Often, it seems, Americans are worried about power, especially in corporate settings. Whether it is the Pharmaceutical company who raised the price of EpiPens, those evil Oil and Gas companies who suck the life blood out of the earth, or those horrible capitalists who are moving jobs to Mexico.
This fear of power is quite rational, in line with the mantra “Power corrupts, and absolute power corrupts absolutely.” However, it is power in any setting, corporate, government, nonprofit, and so forth that should give rise to concern. Power is power is power, and power in the hands of any person can make for a pretty horrible situation.
So where is power most concentrated? Do corporations hold the vast majority of it in our nation? I think the answer is a resounding no. First and foremost, corporations have to compete for power, the government does not. Secondly, take Rex Tillerson, the CEO of Exxon Mobil who accepted the position of Secretary of State under Donald Trump. Exxon Mobil is the largest Oil and Gas company and one of the largest corporations in the world, yet the CEO decided to step down in order to take a secondary position in the federal government (albeit a very prominent position). It becomes clear then that people are not joking when they name the current president of the U.S as the most powerful man in the world.
If we are really afraid of power should we not be concerned that the presidency enjoys too much of it, no matter who sits in the oval office?
When Obama was elected, many Republicans expressed grave concerned, when Trump was elected many Democrats proclaimed that the eschaton was upon us. The presidency changes every 4 or 8 years, should we not then, show concern about the power of the position, regardless of who holds it?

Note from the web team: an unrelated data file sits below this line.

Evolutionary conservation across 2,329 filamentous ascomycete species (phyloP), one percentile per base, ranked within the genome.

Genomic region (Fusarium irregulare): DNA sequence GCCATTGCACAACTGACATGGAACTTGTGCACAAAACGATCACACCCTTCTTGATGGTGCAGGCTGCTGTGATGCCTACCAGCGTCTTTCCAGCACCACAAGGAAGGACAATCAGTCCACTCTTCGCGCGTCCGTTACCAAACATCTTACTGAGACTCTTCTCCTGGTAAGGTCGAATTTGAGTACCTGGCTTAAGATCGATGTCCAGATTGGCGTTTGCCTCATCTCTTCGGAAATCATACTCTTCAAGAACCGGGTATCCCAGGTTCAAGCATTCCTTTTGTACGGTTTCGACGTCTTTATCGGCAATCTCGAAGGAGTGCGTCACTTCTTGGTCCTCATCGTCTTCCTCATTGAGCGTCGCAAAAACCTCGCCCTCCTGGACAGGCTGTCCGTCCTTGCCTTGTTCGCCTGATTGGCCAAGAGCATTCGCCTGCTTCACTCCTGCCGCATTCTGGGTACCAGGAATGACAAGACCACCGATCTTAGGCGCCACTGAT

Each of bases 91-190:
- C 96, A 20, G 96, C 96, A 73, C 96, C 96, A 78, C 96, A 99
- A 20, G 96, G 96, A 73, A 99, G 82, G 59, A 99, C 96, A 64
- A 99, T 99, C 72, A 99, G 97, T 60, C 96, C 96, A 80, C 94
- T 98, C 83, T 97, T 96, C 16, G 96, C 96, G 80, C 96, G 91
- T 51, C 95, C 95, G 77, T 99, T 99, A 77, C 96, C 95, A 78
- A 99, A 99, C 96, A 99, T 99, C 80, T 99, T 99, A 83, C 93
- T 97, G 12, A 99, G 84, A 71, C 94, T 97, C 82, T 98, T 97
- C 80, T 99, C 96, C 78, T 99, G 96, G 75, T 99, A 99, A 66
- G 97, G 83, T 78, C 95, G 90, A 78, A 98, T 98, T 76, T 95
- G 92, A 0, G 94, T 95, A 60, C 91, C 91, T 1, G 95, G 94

Throughout the history of our nation, humans have done what humans do, they’ve sought more and more power, and our government – unlike corporations – has experienced much less resistance when in such pursuit. Thus, the presidency, how it is used nowadays, holds the vast amount of power and influence on our nation and (dare I say) others. Congressional oversight would be one explorable avenue to remedy this problem (though Obama made sure to point out its weaknesses). Another would be if we as voters chose a Calvin Coolidge type as opposed to one with a messianic personality (FDR, Kennedy, Nixon, and on and on and on). Quite humorous, it is, that the most democratic parts of our republic are hated the most, namely the House and the Senate (“Congress doesn’t get anything done”), yet when “our” guy is elected President he can do no wrong.
The average voter, while it is not in their nature, would do well to consider the power of the presidency. Do the candidates at hand see the importance of each branch of government? Do they value federalism? Are the rights of states important to them? Or is it simply, their way or the highway? How rare it would be to have a candidate that did not crave the dominance of the throne.